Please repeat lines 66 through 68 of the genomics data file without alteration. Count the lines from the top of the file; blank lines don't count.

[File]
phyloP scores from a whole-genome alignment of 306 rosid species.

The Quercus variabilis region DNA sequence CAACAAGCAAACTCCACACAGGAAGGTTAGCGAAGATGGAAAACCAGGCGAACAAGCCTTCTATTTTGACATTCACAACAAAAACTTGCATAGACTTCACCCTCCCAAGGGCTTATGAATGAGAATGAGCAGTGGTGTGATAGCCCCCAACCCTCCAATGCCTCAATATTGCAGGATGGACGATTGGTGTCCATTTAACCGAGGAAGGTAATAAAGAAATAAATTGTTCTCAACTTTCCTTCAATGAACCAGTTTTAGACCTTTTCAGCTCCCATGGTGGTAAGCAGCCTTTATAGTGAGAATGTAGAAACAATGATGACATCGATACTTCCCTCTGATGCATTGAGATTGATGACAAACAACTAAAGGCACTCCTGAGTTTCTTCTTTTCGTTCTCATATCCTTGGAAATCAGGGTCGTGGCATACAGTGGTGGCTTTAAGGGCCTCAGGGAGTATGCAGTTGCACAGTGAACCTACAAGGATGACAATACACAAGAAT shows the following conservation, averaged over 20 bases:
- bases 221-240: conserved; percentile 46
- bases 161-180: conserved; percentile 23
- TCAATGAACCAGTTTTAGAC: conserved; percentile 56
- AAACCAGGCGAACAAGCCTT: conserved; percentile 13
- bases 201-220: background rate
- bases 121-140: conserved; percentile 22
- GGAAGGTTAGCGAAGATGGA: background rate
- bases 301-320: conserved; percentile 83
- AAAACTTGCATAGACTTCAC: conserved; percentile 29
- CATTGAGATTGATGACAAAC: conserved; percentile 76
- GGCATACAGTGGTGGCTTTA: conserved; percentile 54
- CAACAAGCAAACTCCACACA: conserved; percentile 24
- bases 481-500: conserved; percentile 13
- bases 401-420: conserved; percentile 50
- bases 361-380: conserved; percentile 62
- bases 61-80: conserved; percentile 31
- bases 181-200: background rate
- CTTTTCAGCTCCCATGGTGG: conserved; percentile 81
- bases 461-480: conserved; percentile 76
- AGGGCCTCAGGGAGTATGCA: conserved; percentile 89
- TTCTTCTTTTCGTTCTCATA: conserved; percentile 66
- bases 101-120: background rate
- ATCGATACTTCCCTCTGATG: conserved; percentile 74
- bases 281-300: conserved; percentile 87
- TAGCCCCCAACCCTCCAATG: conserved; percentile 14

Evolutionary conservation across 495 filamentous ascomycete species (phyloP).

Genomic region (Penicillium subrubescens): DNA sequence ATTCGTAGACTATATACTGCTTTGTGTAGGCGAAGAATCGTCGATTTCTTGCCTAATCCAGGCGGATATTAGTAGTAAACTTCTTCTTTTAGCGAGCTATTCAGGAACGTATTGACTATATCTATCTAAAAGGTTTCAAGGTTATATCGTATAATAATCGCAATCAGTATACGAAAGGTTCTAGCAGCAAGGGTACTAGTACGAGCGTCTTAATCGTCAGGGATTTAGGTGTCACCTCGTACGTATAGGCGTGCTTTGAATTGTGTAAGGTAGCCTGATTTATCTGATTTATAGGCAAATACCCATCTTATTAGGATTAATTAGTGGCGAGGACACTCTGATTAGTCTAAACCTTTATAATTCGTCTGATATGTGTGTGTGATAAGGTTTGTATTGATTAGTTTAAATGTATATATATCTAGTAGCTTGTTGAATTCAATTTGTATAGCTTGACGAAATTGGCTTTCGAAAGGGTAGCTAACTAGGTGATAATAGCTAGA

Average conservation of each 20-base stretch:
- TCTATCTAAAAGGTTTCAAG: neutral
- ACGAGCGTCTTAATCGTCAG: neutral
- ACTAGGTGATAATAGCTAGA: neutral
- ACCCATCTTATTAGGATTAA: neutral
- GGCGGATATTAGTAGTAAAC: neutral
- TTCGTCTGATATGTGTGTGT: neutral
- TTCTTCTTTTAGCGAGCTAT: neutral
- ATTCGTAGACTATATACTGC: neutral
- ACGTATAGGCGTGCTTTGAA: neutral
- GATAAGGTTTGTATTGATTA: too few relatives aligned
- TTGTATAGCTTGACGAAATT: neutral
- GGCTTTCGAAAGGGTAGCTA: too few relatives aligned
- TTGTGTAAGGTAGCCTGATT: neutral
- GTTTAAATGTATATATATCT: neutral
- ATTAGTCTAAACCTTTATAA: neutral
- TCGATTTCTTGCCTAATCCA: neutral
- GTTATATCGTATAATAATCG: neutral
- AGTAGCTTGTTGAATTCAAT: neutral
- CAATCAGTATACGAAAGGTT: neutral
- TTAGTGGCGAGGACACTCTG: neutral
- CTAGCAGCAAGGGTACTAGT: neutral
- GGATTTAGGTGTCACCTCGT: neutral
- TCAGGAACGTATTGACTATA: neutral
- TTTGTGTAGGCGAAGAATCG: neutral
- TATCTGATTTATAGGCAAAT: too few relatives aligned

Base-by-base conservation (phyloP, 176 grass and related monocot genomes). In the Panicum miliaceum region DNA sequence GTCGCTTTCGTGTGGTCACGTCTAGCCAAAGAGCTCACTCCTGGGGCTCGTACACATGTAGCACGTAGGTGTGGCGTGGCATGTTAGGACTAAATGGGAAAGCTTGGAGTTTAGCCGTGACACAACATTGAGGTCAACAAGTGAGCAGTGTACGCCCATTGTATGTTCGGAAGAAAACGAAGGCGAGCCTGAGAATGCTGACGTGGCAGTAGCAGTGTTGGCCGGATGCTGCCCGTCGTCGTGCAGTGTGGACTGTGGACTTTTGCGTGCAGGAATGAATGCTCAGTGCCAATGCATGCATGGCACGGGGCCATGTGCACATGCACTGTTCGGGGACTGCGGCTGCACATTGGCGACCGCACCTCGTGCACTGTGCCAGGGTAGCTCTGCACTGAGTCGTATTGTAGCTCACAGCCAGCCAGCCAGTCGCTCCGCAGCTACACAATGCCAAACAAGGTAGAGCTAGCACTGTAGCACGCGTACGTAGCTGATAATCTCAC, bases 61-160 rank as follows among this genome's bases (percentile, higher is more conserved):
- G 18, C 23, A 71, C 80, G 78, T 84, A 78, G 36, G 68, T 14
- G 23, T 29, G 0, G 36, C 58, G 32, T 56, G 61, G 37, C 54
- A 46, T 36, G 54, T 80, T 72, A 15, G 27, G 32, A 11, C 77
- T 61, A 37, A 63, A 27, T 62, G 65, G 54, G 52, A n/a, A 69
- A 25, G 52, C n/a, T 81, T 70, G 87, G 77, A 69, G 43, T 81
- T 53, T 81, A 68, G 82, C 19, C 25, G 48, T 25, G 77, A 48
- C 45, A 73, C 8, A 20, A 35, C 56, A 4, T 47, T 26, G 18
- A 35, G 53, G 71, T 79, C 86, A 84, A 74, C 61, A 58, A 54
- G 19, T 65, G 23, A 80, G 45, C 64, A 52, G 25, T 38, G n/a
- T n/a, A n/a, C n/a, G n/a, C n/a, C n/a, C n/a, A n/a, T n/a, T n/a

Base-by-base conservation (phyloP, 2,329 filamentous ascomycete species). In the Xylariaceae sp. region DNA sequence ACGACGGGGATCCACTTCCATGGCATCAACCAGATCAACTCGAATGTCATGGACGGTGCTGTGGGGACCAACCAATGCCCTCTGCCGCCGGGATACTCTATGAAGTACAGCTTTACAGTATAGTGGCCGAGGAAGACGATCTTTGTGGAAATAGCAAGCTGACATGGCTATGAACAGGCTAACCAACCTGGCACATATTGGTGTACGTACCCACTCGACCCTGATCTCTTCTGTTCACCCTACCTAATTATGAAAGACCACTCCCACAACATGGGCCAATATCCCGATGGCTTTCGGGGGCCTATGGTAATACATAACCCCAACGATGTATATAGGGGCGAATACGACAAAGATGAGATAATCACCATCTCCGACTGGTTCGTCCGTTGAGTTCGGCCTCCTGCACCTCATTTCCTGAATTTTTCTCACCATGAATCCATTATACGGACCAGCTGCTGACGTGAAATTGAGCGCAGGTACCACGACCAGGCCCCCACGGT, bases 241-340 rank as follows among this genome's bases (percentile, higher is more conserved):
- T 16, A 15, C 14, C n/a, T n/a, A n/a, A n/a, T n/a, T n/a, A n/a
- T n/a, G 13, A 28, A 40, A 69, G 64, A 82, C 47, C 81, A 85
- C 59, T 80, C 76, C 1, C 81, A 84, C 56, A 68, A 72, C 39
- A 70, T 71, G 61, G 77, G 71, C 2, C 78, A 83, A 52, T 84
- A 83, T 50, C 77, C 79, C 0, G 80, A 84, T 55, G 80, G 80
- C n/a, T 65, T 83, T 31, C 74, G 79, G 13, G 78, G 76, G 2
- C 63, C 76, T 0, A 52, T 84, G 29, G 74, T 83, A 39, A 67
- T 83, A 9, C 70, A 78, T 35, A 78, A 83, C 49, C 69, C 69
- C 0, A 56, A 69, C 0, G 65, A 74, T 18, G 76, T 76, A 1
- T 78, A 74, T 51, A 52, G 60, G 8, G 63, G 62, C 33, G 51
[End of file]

- T n/a, A n/a, C n/a, G n/a, C n/a, C n/a, C n/a, A n/a, T n/a, T n/a

Base-by-base conservation (phyloP, 2,329 filamentous ascomycete species). In the Xylariaceae sp. region DNA sequence ACGACGGGGATCCACTTCCATGGCATCAACCAGATCAACTCGAATGTCATGGACGGTGCTGTGGGGACCAACCAATGCCCTCTGCCGCCGGGATACTCTATGAAGTACAGCTTTACAGTATAGTGGCCGAGGAAGACGATCTTTGTGGAAATAGCAAGCTGACATGGCTATGAACAGGCTAACCAACCTGGCACATATTGGTGTACGTACCCACTCGACCCTGATCTCTTCTGTTCACCCTACCTAATTATGAAAGACCACTCCCACAACATGGGCCAATATCCCGATGGCTTTCGGGGGCCTATGGTAATACATAACCCCAACGATGTATATAGGGGCGAATACGACAAAGATGAGATAATCACCATCTCCGACTGGTTCGTCCGTTGAGTTCGGCCTCCTGCACCTCATTTCCTGAATTTTTCTCACCATGAATCCATTATACGGACCAGCTGCTGACGTGAAATTGAGCGCAGGTACCACGACCAGGCCCCCACGGT, bases 241-340 rank as follows among this genome's bases (percentile, higher is more conserved):
- T 16, A 15, C 14, C n/a, T n/a, A n/a, A n/a, T n/a, T n/a, A n/a